You don't want to do this, 10 year tenancy, appreciate it's not great but it's still not full market rate etc etc.

                        There is no further discussion, apologies if he is feeling stressed about the new rent, but feel that clarity about the next steps is important so that further stress can be avoided.

                        Ask for the arrears which currently stand at £xxx.

                        Go through it carefully and remove anything that is emotionally charged or looks threatening or negative - just the basic facts.

                        If there's no change in the situation after a couple of weeks, serve notice (having checked that it's going to be valid, which isn't that easy with a 10 year old tenancy).
                        When I post, I am expressing an opinion - feel free to disagree, I have been wrong before.
                        Please don't act on my suggestions without checking with a grown-up (ideally some kind of expert).

                        Comment


                          #13
                          Originally posted by bagus View Post

                          I'm not required to do a lot of the things I do out of kindness for tenants, but it is usually appreciated and makes for a good tenant/landlord relationship.
                          I have finally learnt (the hard way) that kindness is a one way street. No matter how good the tenant relationship or how under market the rent is, your kindness will be thrown back in your face once you do something that the tenant doesn't like (e.g. rent increase). It is understandable. They have had it so good for so long that they just can't bear to let it go, so start acting out. Listen to Hudson01, kindness is indeed seen as a sign of weakness. Stop the kindness now and replace it with firm but fair professionalism. I am trying to change my ways too, not easy I appreciate.
                          assume everything I write is preceded by IMHO...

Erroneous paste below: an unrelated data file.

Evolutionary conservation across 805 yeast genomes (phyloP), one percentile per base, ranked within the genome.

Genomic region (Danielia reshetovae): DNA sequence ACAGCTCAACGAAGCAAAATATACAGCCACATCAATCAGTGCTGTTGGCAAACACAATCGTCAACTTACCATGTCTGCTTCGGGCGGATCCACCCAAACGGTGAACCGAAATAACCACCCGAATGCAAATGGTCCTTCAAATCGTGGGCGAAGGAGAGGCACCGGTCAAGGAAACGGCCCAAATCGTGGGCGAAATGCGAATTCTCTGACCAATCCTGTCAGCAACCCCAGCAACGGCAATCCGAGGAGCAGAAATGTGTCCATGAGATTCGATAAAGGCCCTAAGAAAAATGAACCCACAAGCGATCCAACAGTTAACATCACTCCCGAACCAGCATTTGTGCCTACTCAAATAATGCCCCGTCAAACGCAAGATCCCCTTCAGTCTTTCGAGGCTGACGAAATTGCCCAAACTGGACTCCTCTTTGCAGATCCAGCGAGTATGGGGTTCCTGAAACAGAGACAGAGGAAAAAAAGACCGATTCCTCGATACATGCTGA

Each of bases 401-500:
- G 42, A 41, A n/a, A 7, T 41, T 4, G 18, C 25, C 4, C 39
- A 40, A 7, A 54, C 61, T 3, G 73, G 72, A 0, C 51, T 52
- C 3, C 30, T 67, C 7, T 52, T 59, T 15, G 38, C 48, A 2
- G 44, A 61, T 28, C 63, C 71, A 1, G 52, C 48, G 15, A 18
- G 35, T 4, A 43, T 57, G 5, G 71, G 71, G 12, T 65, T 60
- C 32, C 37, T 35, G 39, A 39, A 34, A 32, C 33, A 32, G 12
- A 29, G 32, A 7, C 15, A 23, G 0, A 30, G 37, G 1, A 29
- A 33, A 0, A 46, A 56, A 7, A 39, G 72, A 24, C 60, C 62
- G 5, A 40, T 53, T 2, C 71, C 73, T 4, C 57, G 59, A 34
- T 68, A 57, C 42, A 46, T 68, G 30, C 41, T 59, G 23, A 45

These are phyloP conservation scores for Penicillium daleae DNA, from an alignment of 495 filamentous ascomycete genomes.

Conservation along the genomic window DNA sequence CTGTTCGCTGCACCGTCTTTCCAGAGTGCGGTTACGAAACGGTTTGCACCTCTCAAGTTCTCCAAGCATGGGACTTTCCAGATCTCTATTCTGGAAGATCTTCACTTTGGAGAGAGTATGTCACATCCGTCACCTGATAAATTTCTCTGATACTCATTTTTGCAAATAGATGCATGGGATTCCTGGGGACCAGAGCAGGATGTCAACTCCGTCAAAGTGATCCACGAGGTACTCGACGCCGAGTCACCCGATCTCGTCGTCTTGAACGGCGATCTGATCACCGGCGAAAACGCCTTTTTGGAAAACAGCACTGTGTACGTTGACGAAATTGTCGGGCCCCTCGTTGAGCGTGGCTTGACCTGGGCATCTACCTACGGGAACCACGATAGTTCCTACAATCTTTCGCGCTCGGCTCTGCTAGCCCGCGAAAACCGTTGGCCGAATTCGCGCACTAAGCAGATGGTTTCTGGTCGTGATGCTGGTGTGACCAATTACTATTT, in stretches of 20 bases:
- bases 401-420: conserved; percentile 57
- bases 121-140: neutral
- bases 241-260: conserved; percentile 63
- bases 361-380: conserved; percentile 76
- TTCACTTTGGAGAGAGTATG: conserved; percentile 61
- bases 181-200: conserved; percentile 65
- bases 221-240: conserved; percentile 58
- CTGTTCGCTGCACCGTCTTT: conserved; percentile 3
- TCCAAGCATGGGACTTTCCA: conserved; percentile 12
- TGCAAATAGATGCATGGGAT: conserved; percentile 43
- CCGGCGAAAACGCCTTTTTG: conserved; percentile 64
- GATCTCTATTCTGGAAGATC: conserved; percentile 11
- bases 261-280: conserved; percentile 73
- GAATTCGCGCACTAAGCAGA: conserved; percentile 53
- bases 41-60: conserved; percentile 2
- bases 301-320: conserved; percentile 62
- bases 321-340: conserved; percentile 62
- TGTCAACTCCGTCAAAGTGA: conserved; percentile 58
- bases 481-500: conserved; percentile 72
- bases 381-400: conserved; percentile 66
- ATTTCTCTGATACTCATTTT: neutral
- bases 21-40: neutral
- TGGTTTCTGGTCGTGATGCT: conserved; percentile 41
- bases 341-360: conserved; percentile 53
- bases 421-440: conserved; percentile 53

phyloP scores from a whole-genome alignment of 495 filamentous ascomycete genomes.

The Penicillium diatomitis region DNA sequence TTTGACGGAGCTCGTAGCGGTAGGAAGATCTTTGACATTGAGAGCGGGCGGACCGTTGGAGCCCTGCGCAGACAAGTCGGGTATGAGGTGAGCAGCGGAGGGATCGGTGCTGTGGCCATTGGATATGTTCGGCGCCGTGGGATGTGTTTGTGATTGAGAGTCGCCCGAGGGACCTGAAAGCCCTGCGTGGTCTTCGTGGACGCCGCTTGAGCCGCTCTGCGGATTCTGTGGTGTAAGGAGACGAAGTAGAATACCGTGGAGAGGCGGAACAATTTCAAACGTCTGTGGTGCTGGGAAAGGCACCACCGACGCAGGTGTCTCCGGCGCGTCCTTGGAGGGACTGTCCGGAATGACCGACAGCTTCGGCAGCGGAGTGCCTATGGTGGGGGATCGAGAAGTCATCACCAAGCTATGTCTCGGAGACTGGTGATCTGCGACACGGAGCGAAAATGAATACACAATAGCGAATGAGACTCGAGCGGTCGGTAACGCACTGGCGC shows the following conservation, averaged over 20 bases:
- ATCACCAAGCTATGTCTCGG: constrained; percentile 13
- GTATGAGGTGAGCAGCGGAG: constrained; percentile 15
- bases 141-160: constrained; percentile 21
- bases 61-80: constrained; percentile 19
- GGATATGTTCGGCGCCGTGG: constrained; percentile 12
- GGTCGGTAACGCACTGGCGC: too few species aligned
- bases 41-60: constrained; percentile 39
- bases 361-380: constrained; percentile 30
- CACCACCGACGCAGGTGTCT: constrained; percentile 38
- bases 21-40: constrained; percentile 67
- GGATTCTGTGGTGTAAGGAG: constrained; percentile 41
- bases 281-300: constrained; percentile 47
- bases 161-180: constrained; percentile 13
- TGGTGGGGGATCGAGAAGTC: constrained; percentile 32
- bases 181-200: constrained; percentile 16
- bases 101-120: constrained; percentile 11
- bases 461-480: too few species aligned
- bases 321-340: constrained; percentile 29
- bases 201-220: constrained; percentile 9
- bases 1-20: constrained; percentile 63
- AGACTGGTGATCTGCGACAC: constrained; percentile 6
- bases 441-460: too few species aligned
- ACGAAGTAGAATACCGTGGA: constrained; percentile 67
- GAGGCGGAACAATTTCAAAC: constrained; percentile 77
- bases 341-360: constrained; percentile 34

Comment


                            #14
                            Originally posted by bagus View Post

                            He has already defaulted on the original agreement and now he won't acknowlwdge receipt of the S.13 notice. I have sent messages asking him to contact me, but have heard nothing. Surely I can expect a reasonable tenant to at least talk to me? This behavior is devious and I suspect he is looking to exploit loopholes - perhaps by trumping up an improvement notice or something to prevent me from getting him out.
                            As Artful says the tenant is not required to acknowledge receipt of the Section 13 nor is he required to respond to your emails or text messages.

                            I don’t think the behaviour sounds devious it is more likely that the tenant is annoyed that you are increasing the rent, which is your right, at a time when the cost of everything else is also increasing and just doesn’t feel like talking to you. You could have one last roll of the dice as suggested by jpkeates since you attract more flies with honey than vinegar.

                            You are not the tenant’s friend, this is a business transaction, and the tenant is your customer. If you feel the time has come to end this business relationship then use one of the avenues open to you to start the eviction process.

                            Comment


                              #15
                              The day after the higher rent is due, if it is not paid issue S21, and also a MCOL for recovery of the debt however small it is.

                              And next time keep increasing rents all the time as costs of compliance increase - don't wait 10 years.